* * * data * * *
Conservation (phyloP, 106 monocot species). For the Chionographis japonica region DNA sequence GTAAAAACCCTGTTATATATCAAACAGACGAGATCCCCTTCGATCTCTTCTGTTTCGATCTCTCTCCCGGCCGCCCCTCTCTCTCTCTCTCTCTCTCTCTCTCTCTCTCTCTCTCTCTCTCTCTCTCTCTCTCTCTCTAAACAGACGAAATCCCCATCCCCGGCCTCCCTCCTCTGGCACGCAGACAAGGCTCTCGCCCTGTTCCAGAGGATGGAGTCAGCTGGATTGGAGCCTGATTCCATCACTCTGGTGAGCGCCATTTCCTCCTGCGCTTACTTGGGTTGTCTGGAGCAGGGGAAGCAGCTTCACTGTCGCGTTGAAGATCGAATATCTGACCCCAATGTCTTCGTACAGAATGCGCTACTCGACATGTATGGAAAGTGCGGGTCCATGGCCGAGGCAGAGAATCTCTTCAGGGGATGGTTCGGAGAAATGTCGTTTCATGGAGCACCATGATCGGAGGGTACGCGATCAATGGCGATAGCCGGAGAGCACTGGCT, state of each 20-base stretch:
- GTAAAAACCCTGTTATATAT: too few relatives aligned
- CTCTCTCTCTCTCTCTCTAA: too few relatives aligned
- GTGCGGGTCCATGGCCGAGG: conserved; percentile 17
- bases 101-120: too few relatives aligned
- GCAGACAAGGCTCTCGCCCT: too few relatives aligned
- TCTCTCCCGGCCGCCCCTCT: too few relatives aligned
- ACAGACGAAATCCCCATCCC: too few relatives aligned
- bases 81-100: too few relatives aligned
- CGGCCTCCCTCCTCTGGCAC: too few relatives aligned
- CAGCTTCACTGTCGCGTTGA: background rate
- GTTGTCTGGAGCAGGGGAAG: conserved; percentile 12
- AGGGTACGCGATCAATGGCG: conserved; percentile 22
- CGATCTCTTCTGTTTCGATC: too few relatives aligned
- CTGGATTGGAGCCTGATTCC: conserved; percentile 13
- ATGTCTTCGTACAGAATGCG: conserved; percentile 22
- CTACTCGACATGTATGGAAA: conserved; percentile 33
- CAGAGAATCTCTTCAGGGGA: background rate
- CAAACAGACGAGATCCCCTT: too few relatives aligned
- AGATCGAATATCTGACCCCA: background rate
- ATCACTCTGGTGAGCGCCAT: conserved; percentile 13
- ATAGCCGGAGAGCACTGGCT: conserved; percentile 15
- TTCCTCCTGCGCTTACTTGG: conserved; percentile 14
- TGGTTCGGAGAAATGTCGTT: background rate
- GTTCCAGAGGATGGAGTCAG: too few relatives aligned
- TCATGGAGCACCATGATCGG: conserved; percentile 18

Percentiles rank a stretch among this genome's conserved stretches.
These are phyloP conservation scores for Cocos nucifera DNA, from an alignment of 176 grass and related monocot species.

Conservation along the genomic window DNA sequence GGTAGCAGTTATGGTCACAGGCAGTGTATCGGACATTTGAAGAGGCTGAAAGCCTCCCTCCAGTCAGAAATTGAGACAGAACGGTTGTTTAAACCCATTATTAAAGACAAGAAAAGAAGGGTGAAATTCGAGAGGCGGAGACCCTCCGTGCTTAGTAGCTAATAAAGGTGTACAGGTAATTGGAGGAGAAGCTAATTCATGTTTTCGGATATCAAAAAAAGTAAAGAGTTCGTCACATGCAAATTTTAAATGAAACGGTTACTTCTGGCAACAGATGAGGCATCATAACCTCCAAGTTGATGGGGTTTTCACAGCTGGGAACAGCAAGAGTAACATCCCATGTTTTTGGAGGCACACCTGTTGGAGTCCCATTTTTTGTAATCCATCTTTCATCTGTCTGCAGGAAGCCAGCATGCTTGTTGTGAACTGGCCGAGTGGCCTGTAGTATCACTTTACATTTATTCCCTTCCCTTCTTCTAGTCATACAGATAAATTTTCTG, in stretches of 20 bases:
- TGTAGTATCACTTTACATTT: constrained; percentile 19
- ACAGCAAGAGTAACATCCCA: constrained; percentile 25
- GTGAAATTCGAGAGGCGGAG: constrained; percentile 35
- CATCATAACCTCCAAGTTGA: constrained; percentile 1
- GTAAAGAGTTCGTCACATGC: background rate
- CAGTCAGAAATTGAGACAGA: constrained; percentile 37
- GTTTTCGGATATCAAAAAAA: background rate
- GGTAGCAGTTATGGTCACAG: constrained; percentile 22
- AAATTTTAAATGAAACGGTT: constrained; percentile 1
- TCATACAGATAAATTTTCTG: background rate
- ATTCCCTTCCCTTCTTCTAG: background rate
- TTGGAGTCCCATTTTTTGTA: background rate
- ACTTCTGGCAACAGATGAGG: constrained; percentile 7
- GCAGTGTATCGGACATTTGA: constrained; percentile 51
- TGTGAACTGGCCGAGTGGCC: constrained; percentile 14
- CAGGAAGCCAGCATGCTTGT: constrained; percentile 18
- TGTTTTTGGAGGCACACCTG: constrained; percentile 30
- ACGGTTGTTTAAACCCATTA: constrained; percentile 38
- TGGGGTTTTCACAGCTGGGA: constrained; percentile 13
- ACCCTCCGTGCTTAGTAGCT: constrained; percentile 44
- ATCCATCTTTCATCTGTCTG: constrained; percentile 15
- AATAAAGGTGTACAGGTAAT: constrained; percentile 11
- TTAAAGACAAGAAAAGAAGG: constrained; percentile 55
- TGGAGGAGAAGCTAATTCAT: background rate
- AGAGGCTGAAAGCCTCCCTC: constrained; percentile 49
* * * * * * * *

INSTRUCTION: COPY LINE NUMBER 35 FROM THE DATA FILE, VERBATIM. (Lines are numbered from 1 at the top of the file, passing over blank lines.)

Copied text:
- CAGTCAGAAATTGAGACAGA: constrained; percentile 37